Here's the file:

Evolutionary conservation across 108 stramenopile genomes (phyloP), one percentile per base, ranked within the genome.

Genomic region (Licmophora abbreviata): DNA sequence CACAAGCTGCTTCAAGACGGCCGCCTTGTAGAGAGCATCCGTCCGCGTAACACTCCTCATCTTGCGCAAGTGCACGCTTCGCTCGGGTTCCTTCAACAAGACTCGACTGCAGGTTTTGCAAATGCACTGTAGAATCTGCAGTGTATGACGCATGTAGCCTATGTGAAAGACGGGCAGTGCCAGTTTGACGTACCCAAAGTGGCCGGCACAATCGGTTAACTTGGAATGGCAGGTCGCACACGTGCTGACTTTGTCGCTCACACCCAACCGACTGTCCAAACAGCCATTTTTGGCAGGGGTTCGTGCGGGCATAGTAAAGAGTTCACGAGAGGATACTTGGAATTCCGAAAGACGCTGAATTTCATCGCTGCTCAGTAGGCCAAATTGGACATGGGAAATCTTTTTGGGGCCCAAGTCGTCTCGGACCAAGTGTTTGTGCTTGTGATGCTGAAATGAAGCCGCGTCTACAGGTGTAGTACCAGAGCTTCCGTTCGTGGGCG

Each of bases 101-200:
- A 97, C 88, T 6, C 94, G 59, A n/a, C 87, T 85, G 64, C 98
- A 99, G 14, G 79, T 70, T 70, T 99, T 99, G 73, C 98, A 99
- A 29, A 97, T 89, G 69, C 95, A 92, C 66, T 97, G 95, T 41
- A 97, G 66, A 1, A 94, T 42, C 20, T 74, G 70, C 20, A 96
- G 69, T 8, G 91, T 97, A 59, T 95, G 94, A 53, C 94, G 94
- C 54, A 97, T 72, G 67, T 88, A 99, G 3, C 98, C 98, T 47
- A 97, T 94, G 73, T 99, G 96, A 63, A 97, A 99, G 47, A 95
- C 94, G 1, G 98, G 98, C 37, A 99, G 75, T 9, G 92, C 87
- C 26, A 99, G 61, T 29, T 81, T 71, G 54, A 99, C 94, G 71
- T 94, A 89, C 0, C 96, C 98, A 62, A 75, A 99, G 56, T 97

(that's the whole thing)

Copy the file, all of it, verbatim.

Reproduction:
Evolutionary conservation across 108 stramenopile genomes (phyloP), one percentile per base, ranked within the genome.

Genomic region (Licmophora abbreviata): DNA sequence CACAAGCTGCTTCAAGACGGCCGCCTTGTAGAGAGCATCCGTCCGCGTAACACTCCTCATCTTGCGCAAGTGCACGCTTCGCTCGGGTTCCTTCAACAAGACTCGACTGCAGGTTTTGCAAATGCACTGTAGAATCTGCAGTGTATGACGCATGTAGCCTATGTGAAAGACGGGCAGTGCCAGTTTGACGTACCCAAAGTGGCCGGCACAATCGGTTAACTTGGAATGGCAGGTCGCACACGTGCTGACTTTGTCGCTCACACCCAACCGACTGTCCAAACAGCCATTTTTGGCAGGGGTTCGTGCGGGCATAGTAAAGAGTTCACGAGAGGATACTTGGAATTCCGAAAGACGCTGAATTTCATCGCTGCTCAGTAGGCCAAATTGGACATGGGAAATCTTTTTGGGGCCCAAGTCGTCTCGGACCAAGTGTTTGTGCTTGTGATGCTGAAATGAAGCCGCGTCTACAGGTGTAGTACCAGAGCTTCCGTTCGTGGGCG

Each of bases 101-200:
- A 97, C 88, T 6, C 94, G 59, A n/a, C 87, T 85, G 64, C 98
- A 99, G 14, G 79, T 70, T 70, T 99, T 99, G 73, C 98, A 99
- A 29, A 97, T 89, G 69, C 95, A 92, C 66, T 97, G 95, T 41
- A 97, G 66, A 1, A 94, T 42, C 20, T 74, G 70, C 20, A 96
- G 69, T 8, G 91, T 97, A 59, T 95, G 94, A 53, C 94, G 94
- C 54, A 97, T 72, G 67, T 88, A 99, G 3, C 98, C 98, T 47
- A 97, T 94, G 73, T 99, G 96, A 63, A 97, A 99, G 47, A 95
- C 94, G 1, G 98, G 98, C 37, A 99, G 75, T 9, G 92, C 87
- C 26, A 99, G 61, T 29, T 81, T 71, G 54, A 99, C 94, G 71
- T 94, A 89, C 0, C 96, C 98, A 62, A 75, A 99, G 56, T 97